Cheeseburger in space? Purdue AMET students say it’s really about technology and useful skills

Students in Purdue AMET (Association for Mechanical and Electrical Technologists) lofted a high-altitude weather balloon with a Wendy's Baconator and French fries to 95,000 feet. This photo is from 60,000 feet.

A team of Purdue students lofted a bacon cheeseburger and French fries to an altitude of 95,000 feet during a recent high-altitude weather balloon launch. During descent, the balloon and its edible payload reached a velocity of 129.8 miles per hour, giving new meaning to the term ”fast food.“

Launching a Wendy’s Baconator burger one-third of the way to space was merely a secondary goal for Purdue’s AMET (Association for Mechanical and Electrical Technologists), a student organization that builds projects related to aerospace and robotics. The day’s primary goal was to gain experience in all facets of a weather balloon launch, said Davin Huston, assistant clinical professor in the School of Engineering Technology, a department in the Purdue Polytechnic Institute, one of the 10 academic colleges at Purdue University in West Lafayette, Indiana.

“Through the launch process, the team learns about calculating lifts, weather predictions and radio communications and also about the appropriate Federal Aviation Administration procedures,” said Huston.

Purdue AMET's aerospace team: Josh Tolemy, Kathryn Maly, Max Faiman, Grace Drukker, Nick Forkey and Michael Cardno

“We try to have an event every month to teach students new skills such as computer-aided design (CAD), laser cutting, electronics or 3D printing,” said Max Faiman, a senior in mechanical engineering technology and chief technical officer for the club. “We like to have projects that can be completed in a couple of hours that can give students useful skills for future classes.”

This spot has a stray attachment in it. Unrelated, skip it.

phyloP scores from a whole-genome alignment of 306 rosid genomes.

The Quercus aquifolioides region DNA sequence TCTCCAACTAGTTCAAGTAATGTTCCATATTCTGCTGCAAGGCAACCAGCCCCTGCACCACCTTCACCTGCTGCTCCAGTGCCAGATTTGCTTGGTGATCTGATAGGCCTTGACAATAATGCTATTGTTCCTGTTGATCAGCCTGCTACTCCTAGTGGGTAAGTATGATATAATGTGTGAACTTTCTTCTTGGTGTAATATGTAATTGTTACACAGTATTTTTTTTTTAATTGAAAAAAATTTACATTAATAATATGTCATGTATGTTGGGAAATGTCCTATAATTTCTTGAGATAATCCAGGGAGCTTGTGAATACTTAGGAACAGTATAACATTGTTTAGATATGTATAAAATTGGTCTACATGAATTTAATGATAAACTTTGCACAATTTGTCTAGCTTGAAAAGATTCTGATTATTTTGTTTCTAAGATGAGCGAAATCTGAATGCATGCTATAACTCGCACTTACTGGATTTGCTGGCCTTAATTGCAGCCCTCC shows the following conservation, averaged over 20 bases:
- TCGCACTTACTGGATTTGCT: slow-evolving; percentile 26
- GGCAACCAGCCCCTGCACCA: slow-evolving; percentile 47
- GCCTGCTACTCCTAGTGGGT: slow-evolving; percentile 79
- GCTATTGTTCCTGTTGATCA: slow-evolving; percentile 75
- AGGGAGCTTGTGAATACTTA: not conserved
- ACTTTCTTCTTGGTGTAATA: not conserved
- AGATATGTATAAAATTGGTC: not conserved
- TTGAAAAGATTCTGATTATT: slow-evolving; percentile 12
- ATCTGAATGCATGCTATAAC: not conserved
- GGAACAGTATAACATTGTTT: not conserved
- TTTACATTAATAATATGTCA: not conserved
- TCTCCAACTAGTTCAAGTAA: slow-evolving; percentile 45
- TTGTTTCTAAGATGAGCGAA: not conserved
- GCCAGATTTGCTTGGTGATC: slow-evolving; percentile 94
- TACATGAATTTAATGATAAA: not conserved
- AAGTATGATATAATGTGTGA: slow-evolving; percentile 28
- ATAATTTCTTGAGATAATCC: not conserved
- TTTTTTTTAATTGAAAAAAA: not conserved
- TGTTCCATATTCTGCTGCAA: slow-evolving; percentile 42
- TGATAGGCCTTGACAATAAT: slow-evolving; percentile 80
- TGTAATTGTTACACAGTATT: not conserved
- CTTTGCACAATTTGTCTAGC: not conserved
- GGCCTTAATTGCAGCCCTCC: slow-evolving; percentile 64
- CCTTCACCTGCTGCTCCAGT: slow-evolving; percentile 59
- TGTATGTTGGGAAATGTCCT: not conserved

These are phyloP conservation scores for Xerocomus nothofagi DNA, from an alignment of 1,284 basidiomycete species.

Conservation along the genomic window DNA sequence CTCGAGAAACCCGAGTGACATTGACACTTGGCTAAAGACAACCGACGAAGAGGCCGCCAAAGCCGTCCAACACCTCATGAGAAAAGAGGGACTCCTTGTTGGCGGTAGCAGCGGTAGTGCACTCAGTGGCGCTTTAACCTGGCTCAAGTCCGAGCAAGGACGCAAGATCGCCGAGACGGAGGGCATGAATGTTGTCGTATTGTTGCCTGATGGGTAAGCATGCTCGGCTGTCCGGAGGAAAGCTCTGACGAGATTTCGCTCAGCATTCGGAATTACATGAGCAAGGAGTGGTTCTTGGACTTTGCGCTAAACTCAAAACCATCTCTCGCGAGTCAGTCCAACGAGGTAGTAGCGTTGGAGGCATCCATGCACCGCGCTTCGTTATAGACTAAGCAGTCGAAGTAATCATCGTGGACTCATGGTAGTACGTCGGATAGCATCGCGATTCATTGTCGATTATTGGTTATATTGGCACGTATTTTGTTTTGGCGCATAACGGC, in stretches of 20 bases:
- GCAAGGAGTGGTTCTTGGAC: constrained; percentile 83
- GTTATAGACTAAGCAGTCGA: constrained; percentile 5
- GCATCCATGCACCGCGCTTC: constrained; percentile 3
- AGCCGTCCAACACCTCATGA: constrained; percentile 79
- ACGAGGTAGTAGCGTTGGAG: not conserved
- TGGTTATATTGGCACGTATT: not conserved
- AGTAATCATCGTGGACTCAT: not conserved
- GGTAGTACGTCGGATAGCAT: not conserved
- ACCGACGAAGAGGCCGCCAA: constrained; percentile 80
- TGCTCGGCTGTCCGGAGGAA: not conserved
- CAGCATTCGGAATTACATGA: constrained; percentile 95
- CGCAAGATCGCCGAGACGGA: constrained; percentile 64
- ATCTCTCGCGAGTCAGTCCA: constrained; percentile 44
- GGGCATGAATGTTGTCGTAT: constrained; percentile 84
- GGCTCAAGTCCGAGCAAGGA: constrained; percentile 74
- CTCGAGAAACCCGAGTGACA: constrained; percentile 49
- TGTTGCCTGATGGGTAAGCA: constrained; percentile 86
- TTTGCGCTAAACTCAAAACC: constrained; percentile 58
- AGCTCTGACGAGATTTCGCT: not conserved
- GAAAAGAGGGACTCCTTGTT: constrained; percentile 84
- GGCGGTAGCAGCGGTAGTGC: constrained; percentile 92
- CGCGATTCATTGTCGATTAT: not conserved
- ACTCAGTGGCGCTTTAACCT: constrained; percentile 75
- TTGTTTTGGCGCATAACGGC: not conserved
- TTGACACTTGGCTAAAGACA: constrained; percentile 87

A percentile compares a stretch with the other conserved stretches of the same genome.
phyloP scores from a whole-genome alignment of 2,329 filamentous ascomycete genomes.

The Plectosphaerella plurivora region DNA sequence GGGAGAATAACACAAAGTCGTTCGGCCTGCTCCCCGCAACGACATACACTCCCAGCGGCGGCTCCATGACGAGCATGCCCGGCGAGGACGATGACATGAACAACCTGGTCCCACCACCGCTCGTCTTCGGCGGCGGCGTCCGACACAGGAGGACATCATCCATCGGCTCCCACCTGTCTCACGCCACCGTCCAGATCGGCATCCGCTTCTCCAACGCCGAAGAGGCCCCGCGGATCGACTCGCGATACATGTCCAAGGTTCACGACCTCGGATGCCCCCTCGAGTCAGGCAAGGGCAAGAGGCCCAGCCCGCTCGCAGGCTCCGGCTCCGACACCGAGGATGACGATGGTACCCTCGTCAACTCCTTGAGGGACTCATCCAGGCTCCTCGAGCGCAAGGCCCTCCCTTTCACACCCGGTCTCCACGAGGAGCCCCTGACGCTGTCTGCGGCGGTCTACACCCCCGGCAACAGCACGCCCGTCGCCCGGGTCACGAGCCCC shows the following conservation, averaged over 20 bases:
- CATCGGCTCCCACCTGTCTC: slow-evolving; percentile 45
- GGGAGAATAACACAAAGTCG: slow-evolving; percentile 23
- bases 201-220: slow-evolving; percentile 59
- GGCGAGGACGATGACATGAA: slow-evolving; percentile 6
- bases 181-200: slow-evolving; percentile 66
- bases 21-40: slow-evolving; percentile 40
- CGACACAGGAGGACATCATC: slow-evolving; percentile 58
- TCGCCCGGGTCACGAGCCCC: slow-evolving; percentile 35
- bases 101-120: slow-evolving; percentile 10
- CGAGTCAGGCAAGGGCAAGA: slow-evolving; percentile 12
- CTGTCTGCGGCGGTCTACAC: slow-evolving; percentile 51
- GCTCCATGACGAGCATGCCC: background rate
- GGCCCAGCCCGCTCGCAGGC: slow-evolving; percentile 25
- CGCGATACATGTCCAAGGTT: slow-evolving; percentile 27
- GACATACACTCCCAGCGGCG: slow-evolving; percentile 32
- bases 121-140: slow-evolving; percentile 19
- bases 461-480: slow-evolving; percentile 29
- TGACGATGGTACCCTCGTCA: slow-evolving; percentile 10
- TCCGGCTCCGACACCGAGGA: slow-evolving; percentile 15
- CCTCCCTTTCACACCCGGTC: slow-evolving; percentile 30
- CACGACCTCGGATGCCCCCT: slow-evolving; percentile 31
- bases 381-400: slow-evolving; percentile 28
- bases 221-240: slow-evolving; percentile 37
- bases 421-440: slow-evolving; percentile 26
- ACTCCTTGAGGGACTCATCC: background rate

While preparing for the October 20 launch, students discovered an online video that showed people launching garlic bread on another high-altitude balloon, and “the idea grew from there,” Huston said. “Strapping the food down so that none of it would fall off after launch turned out to be a larger challenge.”

“We spent a few weeks considering factors of the flight, such as the extremely low temperatures at the height it would fly, preparing the payload using CAD software and laser-cutting technology, and ensuring our equipment was functional,” said Grace Drukker, a first-year engineering student in Purdue’s College of Engineering.

Students in Purdue AMET prepare a Wendy's Baconator & French fry payload for launch

The AMET team used flight prediction software to estimate how long the balloon would fly and where it would land. Shortly after the launch, the balloon lost contact with the team’s tracking website.

“We were able to pick it up again using our radio,” Drukker said. “The issue was caused by wires to the antenna being torn by rubbing against a sharp edge. In the future, we plan to pad the edge of the payload’s platform to ensure it won’t tear again.”

The team has set a goal of reaching an altitude of 120,000 feet with a more complicated payload in the future, said Huston, but launching a burger and fries provided useful experience.

“Sending up the food as a payload was great fun,” said Drukker. “A big challenge was fighting the temptation to eat one of the Wendy’s French fries after they came back to earth.”

AMET also participates in competitions including Purdue Grand Prix and the Rube Goldberg Machine Contest.

“Our members are from various majors around campus,” said Faiman. “Having students with all sorts of backgrounds and experience really helps unify our projects. You get to know all the other students and usually end up seeing at least one of them in every class you take.”

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Purdue's AMET team prepares a high-altitude balloon for launch

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